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Boardwalk of DreamsAtlantic City and the Fate of Urban America$
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Bryant Simon

Print publication date: 2004

Print ISBN-13: 9780195167535

Published to Oxford Scholarship Online: September 2007

DOI: 10.1093/acprof:oso/9780195167535.001.0001

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Mapping Atlantic City

Mapping Atlantic City

Chapter:
(p.63) 3 Mapping Atlantic City
Source:
Boardwalk of Dreams
Author(s):

Bryant Simon (Contributor Webpage)

Publisher:
Oxford University Press
DOI:10.1093/acprof:oso/9780195167535.003.0004

Atlantic City's residential geography reflected the segregration of local residents based on how much they made, where they came from, and what their racial and ethnic identity was. Like in most American places, geography — which side of the tracks or the freeway you lived on — was not an abstract notion. Place meant everything. Every corner, every bar, every lunch counter, and certainly every neighborhood in Atlantic City had meaning and suggested who could live where and who was not welcome. From downtown to Little Italy to the African American “ghetto”, the streets, homes, churches, and stores exhibited a traditional urban form. The design nurtured feelings of community, just not a unified community. The Atlantic City of the past had many communities and many public spaces, each closed off from the other — and that was the point.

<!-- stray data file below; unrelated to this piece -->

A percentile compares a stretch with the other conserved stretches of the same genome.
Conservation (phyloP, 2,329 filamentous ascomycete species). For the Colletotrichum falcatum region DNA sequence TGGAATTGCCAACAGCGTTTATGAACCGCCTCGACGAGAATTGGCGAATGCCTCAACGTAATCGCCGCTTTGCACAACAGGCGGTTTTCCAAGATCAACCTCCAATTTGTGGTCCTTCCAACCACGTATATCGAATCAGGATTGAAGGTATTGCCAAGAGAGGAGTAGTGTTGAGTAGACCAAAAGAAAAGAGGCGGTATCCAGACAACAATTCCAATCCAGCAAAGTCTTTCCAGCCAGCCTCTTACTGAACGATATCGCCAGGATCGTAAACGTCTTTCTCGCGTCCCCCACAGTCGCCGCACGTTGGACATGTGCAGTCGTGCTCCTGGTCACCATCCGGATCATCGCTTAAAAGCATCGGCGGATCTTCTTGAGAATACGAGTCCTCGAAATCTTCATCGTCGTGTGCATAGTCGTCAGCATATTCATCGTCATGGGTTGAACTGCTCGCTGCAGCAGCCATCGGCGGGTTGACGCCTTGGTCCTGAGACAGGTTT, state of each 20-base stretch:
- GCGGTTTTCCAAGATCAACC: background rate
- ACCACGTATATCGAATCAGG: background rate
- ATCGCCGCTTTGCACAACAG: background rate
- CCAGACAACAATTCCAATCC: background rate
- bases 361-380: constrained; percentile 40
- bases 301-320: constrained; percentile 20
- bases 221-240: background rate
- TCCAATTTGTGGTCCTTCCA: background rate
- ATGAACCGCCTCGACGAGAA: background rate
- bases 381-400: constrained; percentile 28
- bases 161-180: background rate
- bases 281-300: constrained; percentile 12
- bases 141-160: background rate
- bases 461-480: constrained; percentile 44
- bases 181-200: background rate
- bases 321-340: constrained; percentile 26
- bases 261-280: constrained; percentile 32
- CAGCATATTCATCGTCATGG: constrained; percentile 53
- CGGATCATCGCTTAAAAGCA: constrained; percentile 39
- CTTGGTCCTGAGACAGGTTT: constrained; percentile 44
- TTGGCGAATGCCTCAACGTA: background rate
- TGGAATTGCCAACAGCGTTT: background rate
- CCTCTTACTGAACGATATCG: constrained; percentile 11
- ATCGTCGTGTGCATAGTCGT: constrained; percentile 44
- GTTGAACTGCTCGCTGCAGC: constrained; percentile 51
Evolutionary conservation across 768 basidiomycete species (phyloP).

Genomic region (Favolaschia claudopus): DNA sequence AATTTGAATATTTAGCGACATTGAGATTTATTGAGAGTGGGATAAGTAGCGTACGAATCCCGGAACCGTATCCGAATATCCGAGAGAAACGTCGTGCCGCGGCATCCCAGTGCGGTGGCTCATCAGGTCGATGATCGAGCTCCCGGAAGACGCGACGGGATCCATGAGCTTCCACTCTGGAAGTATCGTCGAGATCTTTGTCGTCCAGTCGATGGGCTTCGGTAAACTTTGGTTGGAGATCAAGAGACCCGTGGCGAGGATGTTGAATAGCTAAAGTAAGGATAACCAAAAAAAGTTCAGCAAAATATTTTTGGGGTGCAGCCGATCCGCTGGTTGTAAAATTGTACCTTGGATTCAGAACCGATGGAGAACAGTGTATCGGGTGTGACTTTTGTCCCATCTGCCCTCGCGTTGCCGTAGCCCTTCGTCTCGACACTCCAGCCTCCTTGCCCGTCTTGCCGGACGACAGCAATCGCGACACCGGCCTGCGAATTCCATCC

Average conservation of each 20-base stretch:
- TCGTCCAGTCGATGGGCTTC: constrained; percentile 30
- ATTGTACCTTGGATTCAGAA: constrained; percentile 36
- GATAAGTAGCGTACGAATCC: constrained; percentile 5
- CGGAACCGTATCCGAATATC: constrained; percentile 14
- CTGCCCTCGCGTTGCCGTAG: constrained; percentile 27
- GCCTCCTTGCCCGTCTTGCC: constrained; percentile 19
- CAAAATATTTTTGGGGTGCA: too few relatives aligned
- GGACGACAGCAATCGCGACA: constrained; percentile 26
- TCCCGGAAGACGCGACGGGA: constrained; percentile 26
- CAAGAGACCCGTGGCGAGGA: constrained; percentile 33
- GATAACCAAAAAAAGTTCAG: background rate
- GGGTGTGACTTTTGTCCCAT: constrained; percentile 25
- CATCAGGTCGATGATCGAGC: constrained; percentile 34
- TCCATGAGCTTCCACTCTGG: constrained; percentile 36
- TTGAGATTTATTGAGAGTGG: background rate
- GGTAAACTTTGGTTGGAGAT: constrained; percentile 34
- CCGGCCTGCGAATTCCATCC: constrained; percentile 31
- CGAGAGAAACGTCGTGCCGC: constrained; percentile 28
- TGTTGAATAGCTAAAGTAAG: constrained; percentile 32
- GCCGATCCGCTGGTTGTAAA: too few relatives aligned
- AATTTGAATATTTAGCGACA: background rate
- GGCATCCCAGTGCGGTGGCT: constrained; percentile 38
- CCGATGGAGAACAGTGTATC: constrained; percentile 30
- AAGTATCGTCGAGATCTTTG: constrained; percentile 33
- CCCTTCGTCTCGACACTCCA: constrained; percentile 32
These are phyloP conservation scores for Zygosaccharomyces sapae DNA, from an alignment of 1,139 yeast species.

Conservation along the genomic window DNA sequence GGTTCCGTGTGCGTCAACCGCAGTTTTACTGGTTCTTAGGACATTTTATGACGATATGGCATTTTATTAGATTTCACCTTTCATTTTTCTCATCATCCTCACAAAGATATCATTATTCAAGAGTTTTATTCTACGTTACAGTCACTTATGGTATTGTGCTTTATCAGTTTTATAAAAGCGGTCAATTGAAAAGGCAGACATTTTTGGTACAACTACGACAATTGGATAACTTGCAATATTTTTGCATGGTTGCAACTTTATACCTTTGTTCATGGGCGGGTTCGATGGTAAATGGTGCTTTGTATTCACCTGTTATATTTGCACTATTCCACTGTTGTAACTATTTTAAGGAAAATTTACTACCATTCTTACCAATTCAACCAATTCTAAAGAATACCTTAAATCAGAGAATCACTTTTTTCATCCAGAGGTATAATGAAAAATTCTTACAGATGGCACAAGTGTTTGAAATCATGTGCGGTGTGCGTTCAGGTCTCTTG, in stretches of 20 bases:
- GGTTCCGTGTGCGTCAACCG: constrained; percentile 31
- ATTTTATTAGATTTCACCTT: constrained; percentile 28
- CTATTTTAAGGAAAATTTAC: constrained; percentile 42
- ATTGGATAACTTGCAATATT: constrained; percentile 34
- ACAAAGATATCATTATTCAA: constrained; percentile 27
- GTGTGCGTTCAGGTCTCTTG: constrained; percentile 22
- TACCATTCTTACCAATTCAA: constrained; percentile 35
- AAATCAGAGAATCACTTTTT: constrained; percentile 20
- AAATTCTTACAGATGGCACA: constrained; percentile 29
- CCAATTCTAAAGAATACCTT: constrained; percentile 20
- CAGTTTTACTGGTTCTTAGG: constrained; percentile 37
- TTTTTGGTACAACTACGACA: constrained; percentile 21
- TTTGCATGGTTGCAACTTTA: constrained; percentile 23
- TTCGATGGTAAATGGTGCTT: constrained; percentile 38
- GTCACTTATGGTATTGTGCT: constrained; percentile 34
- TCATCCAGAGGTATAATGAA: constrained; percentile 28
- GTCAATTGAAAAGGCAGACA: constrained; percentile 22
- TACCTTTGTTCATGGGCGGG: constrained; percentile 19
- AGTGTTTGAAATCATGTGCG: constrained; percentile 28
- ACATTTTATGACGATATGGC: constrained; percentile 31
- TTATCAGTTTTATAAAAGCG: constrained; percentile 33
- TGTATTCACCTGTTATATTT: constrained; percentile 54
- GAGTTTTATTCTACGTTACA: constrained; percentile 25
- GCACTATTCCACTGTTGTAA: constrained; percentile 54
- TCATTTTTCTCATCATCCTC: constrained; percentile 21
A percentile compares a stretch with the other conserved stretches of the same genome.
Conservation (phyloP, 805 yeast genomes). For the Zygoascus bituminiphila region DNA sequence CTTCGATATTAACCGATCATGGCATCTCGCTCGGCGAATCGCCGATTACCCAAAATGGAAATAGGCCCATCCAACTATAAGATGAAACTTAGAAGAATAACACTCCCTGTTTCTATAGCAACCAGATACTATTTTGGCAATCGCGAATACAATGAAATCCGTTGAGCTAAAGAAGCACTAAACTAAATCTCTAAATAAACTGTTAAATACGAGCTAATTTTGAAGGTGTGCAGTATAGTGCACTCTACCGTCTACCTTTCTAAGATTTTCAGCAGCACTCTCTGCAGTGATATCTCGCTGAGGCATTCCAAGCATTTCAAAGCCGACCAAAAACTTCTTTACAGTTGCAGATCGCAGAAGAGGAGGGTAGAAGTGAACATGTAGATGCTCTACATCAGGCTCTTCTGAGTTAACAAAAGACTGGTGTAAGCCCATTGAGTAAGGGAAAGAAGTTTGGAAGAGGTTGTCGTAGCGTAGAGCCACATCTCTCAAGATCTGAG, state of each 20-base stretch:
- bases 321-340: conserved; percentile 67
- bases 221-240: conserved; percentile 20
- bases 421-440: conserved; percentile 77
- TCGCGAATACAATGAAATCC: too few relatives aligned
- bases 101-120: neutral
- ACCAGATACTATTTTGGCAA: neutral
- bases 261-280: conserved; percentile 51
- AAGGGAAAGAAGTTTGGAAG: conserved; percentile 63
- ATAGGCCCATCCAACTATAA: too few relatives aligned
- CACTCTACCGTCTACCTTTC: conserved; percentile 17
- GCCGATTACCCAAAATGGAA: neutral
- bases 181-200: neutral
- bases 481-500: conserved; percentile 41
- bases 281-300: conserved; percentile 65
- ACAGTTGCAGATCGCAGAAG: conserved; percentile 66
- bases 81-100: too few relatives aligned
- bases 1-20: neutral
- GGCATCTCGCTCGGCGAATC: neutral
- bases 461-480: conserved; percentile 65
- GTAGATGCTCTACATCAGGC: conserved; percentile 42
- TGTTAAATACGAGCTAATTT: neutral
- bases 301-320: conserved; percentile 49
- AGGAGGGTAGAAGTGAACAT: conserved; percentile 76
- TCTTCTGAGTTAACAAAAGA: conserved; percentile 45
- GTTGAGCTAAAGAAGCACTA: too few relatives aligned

Keywords:   neigborhoods, community, the Northside, South Inlet, Ducktown, Marven Gardens, segregation

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